Agraria Center works to train and connect Black farmers

DAYTON, Ohio — On three acres of land, Anita Armstead hopes to build something she never would have imagined just years ago. With help from volunteers, her friends and family, and fellow Agraria fellows, she’s prepared a dozen raised beds, a rain barrel watering system and planting the seeds for something bigger. 

What You Need To Know

  • The Agraria Center for Regenerative Practice launched its Black Farming Conference in 2020
  • The center also launched a fellowship to help Black and indigenous farmers get started
  • 3% of U.S. farmers are Black
  • The fellowship covers rural and urban farming

She called the property on the west side of Dayton Eden’s Harvest, hoping to found a nonprofit focused on growing produce for those suffering from food insecurity. Though it’s still getting off the ground, Armstead credits Agraria’s Regenerative Farmer Fellowship for laying its foundation.

Born out of the Agraria Center for Regenerative Practice’s first Black Farming Conference, the program aims to give aspiring Black and indigenous farmers the resources and knowledge to build careers in agriculture. 

Ariella Brown, who coordinates the conference, said it’s all about addressing current racial gaps in the field based on years of systemic barriers facing Black and indigenous people looking to break into agriculture. 

“Underrepresented and Black farmers and communities have been removed from those resources and removed these rural communities but there is slowly becoming a resurgence of people wanting to go back to that,” she said.

According to the Bureau of Labor Statistics, the agriculture sector makes up more than 10% of U.S. jobs, yet more than 90% of U.S. farmers are white while 3% are Black. In Ohio, less than 1% of farms reported in the agricultural census are Black-owned.

Yet, despite current trends, Brown said Black and indigenous communities have always been heavily involved in food and crop production and the Black Farming Conference aims to reconnect those in the field and build a network of farmers who can help others break in.

“Really, a lot of the roots of agriculture come from underrepresented communities and so it needs to be highlighted and supported,” she said.

One of the largest barriers Black farmers face, according to Brown, is land ownership. In 1910, Black farmers owned more than 16 million acres of land, as of the most recent census, down to 4.7 million. 

Armstead works with volunteers on her urban farm. (Spectrum News 1/Michelle Alfini)

Though, Brown points to fellows like Armstead as proof farmers can start small.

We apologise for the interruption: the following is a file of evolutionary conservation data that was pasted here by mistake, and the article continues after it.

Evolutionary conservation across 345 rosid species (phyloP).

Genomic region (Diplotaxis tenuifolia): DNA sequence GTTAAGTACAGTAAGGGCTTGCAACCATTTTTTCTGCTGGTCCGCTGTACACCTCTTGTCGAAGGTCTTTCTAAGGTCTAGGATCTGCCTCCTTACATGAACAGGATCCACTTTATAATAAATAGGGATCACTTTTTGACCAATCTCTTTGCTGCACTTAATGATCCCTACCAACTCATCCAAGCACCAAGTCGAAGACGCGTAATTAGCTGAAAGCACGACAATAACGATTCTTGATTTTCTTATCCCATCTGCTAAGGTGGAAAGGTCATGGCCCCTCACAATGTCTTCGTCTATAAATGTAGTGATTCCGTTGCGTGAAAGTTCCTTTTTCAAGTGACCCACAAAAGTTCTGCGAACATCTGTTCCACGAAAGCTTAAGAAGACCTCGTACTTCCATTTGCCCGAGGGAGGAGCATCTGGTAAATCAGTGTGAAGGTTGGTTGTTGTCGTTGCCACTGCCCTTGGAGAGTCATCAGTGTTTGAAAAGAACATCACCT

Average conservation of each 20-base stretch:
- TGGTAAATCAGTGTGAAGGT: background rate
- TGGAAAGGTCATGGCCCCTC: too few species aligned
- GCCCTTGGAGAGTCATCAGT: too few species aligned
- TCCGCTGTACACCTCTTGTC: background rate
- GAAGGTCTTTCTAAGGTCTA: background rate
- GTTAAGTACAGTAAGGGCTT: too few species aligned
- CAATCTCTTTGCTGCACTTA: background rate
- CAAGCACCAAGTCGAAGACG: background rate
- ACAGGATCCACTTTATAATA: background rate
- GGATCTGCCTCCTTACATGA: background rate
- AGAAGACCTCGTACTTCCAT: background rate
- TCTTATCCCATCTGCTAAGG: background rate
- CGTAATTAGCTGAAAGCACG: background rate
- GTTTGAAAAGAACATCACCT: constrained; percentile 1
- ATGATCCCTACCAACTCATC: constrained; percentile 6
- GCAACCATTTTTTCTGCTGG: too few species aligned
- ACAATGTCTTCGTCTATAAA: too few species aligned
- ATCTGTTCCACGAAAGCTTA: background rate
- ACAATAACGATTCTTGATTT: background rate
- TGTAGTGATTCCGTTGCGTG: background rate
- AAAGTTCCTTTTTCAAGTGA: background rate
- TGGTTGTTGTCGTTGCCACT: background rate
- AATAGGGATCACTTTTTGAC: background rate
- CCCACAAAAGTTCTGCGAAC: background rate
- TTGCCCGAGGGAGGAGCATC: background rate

“She is farming on three acres, and so she’s doing really great work here,” she said. “And so you don’t need a ton of land to actually be successful, but again it’s about access to resources.”

For Armstead, the transition to farmer started just before the pandemic. She had just attended a talk on food sovereignty, a philosophy which connects communities directly to the food their neighborhoods produce. 

Armstead immediately thought of her own community.

“We’re in the northwest side of Dayton, which is an underserved community. Many struggle with food insecurity or live miles from a grocery store.” She said. “I did what I always do when I see a need, I prayed. I said ‘God, How can I help? You always provide for your people. How can I help?’”

A few weeks later, another nonprofit, Access to Excess, gifted her the garden, hoping to get it in the hands of someone who could get it producing again. 

“This used to be a victory garden back during World War II,” Armstead said. “Then it was a community garden for a number of nonprofits for a while before it fell to me.”

Armstead works with other Agraria Fellows to improve her farm. (Spectrum News 1/Michelle Alfini)

To ensure she could do the property justice, Armstead enrolled in Agraria’s Regenerative Farmer Fellowship, learning from teachers like Brown and the other fellows in the programs.

“We all bring such different skills and backgrounds,” she said. “It makes it seem like anybody can actually do it as long as you’re willing to put in the time and effort.”

Now as she works to complete the program, Armstead said she has high hopes for Eden’s Harvest, which should produce its first crops in late summer. She plans to send her harvest to groups like Access to Excess and Dayton Foodbank for distribution. 

Agraria will host its third annual Black Farming Conference starting Sept. 9, offering virtual and in-person lessons and lectures.

Originally Appeared Here